Even so, I'm finding that in some of their opinions it's difficult not to read plenty of interpersonal drama between the lines :)
If the Supreme Court were a novel, Justice Scalia would undoubtedly be its protagonist: his opinions (and even more so his dissents) seem to be more strongly and colorfully worded than anyone else's, he participates enthusiastically in oral arguments, and with the possible exception of Justice Thomas (who doesn't participate in oral arguments at all) he has the judicial philosophy that's both the easiest to explain AND the most unwavering. As a result, the Court often seems defined either through action by him or reaction to him.
From there, Justice Scalia seems to reserve his greatest scorn for Justice Stevens: in reading Scalia's majority opinion in the recent gun control case (DC v. Heller) it's difficult not to form an impression that Scalia sees Stevens as some kind of doddering old fool.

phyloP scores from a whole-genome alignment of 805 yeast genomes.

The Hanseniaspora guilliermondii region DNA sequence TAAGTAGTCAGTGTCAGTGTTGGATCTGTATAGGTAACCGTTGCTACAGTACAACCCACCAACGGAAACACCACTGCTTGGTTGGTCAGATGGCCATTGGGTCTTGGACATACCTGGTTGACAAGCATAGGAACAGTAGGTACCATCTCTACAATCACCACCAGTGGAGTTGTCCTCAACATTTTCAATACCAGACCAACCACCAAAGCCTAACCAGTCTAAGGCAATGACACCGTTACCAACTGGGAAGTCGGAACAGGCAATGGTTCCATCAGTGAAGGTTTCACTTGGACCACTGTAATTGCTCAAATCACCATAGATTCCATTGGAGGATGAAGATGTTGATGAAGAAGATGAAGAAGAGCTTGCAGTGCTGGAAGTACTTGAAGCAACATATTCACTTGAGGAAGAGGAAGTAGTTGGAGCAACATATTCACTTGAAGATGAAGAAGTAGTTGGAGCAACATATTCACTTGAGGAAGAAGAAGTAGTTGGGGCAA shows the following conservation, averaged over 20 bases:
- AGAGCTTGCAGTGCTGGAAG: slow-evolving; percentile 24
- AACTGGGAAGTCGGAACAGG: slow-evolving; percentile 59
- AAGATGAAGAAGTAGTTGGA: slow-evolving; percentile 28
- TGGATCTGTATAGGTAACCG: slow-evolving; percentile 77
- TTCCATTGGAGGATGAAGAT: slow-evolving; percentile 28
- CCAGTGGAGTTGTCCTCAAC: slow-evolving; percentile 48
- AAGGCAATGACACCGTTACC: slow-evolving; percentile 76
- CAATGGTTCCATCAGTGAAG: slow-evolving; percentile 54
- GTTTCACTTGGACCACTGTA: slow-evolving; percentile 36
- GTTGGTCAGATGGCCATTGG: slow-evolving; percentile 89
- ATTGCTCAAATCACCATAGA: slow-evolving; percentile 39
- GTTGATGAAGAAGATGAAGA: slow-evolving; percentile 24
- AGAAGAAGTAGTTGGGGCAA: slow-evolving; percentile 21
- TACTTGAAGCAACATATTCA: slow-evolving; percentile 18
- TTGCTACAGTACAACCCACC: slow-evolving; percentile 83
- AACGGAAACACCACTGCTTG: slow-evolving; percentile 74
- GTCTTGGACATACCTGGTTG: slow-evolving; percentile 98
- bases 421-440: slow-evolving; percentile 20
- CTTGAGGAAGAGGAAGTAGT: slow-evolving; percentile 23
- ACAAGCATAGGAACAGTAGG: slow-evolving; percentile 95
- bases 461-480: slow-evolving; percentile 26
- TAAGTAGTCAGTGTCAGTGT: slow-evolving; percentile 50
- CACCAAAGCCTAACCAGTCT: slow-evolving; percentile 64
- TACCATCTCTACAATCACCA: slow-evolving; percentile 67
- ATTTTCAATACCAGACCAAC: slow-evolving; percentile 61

However, it's interesting to contrast Scalia's attitude toward Justice Stevens (or at least Justice Stevens' arguments) with his attitude toward Justice Breyer. As far as I can tell in terms of judicial philosophy Stevens and Breyer are both on the opposite side of Scalia, but Scalia actually seems to respect Breyer quite a bit more: the analogy that comes to mind is the grudging respect the head of MI-6 had for his Soviet counterpart in the old James Bond movies.
The one Justice with a different judicial philosophy whom I've yet to see Scalia take on is Justice Souter (my personal favorite for a variety of reasons). That's probably because favoring precedent isn't that far away from favoring pure textual analysis, but I like to think it's because Souter's arguments are so air tight :)